Because the overexpression of ErbB2 has been implicated in breast cancer progression and therapeutic resistance and because Akt can be activated by ErbB2 overexpression in transformed cells (16, 25, 34), we investigated whether Akt/mTOR/4E-BP1 phosphorylation was associated with ErbB2 overexpression. Notably, the proportion of ErbB2-overexpressing breast cancers increased as the phosphorylation of Akt, mTOR, and 4E-BP1 increased, which suggests that high phosphorylation of Akt, mTOR, and 4E-BP1 is more likely to occur in ErbB2-overexpressing breast tumors (P = 0.03, P < 0.01, and P < 0.01, respectively; Fig. 2; Table 2). We next examined whether Akt/mTOR/4E-BP1 are also associated with other clinicopathological variables, including estrogen receptor (ER) status, stage, grade, lymph node metastasis, patient age, and tumor size. We found that p-Akt was positively correlated with ER expression (P < 0.02), and this result was consistent with data from previous in vitro studies (17, 18, 35). However, there is no strong evidence of any association between phosphorylation of the three molecules and other clinicopathological variables in breast carcinoma (Table 2). In addition, we found that patients who had ErbB2 overexpression tended to have larger tumors, negative ER status, and a higher tumor grade (P = 0.02, P < 0.01, and P = 0.02; data not shown), which are consistent with previous reports.

Prognostic Value of Phosphorylation of Akt/mTOR/4E-BP1 in Invasive Breast Cancers.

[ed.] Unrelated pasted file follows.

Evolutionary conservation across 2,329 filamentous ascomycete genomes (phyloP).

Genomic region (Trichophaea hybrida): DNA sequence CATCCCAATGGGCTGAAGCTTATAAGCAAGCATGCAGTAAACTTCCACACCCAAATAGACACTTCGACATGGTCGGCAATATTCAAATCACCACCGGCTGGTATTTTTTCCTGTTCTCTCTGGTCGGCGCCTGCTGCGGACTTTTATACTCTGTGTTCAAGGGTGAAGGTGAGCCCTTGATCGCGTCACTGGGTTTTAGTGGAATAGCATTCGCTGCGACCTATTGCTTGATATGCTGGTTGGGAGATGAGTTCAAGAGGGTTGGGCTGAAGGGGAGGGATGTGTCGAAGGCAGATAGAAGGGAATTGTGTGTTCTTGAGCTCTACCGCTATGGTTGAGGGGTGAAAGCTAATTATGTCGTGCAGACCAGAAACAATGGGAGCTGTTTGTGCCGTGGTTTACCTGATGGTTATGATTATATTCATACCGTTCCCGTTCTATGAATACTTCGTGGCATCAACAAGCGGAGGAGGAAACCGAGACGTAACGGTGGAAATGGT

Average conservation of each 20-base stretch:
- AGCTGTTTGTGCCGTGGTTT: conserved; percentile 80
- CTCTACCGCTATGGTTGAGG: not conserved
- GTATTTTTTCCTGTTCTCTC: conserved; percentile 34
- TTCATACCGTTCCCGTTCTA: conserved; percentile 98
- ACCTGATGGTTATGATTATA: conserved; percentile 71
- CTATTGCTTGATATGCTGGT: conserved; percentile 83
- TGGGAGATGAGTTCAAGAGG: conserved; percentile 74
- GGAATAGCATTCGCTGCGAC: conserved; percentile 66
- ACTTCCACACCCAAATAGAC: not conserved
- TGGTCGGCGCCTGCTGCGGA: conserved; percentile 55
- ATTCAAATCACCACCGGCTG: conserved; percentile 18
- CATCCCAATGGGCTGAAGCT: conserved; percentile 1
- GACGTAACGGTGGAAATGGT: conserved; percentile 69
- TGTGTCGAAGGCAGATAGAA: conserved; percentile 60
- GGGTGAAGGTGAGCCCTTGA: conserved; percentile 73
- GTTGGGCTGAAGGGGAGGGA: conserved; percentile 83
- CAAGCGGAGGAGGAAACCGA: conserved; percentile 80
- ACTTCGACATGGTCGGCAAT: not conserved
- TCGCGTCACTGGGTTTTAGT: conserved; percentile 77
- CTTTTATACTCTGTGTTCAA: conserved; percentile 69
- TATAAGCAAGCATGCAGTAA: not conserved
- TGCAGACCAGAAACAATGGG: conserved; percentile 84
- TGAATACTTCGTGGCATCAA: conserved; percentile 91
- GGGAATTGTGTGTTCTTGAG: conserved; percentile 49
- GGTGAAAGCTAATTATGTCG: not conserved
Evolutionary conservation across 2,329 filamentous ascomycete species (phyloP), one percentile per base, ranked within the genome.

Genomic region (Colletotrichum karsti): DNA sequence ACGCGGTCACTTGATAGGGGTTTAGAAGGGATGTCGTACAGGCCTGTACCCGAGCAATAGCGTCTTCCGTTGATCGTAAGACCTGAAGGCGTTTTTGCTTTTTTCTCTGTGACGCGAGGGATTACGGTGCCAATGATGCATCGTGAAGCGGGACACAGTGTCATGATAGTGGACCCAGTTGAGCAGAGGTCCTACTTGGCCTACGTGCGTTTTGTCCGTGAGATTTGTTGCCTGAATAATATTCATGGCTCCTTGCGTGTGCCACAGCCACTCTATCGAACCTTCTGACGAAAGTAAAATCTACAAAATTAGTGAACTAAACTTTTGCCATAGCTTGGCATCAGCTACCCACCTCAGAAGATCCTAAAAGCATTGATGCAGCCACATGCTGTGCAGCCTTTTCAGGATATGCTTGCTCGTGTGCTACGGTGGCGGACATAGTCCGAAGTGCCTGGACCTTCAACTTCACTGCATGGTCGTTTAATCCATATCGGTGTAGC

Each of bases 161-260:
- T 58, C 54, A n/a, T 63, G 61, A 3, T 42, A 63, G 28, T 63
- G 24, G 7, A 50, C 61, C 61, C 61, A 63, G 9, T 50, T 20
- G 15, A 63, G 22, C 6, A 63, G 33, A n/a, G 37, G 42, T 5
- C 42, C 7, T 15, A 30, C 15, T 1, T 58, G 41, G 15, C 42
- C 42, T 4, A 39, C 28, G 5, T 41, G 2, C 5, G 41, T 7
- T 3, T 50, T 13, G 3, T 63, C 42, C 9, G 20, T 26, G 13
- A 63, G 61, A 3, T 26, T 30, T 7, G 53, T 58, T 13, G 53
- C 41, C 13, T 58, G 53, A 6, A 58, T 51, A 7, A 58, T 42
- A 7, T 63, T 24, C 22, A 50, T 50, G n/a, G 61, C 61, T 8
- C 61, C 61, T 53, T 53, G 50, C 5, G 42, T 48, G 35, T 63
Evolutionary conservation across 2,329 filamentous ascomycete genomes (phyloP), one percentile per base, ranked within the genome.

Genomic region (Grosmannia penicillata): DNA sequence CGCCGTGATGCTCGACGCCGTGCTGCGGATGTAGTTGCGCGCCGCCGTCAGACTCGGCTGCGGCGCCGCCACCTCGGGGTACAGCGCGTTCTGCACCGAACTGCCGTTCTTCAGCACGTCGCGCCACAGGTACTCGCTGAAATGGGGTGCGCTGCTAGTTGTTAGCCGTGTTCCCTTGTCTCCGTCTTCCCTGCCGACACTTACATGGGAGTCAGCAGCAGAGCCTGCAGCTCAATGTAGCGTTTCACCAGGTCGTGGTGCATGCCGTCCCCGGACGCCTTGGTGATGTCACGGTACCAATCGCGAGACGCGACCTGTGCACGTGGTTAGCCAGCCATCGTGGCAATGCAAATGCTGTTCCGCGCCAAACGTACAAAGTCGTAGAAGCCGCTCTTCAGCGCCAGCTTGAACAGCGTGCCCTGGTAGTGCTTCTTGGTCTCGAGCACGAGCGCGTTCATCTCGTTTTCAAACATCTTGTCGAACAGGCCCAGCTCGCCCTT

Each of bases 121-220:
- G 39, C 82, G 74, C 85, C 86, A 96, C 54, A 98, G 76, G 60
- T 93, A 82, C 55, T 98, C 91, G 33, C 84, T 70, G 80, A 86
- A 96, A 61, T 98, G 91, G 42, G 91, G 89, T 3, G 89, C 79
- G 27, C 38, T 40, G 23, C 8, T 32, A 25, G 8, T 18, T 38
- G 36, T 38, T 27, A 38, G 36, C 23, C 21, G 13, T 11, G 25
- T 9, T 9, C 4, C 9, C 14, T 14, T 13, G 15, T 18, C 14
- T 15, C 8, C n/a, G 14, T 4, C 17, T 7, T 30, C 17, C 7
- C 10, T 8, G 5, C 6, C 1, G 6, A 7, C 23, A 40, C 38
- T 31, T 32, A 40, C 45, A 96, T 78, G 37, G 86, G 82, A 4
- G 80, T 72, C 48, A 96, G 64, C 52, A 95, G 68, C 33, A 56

Because ErbB2 overexpression predicts poor patient survival (22, 36) and because we found that ErbB2 overexpression was positively correlated with p-Akt, p-mTOR, and p-4E-BP1 in our data set, we investigated whether p-Akt, p-mTOR, and p-4E-BP1 might be associated with poor prognosis in the 165 patients with invasive breast carcinoma. We performed univariate survival analysis to show the associations of DFS with p-Akt, p-mTOR, and p-4E-BP1 and with other clinical characteristics (Table 3). In addition to ErbB2, tumor grade, and nodal status, which are established prognostic factors (37, 38), p-Akt, p-mTOR, and p-4E-BP1 were also statistically associated with DFS. Patients whose tumors had higher mTOR phosphorylation had significantly shorter DFS (P < 0.01). Patients whose tumors had lower Akt or 4E-BP1 phosphorylation tended to have longer DFS. Kaplan-Meier survival curves demonstrated the association between DFS and these markers (Fig. 3). Additionally, there was also a tendency for patients with large, ER-negative, high-stage tumors to have poor DFS, although the difference was not statistically significant in this patient group (Table 3).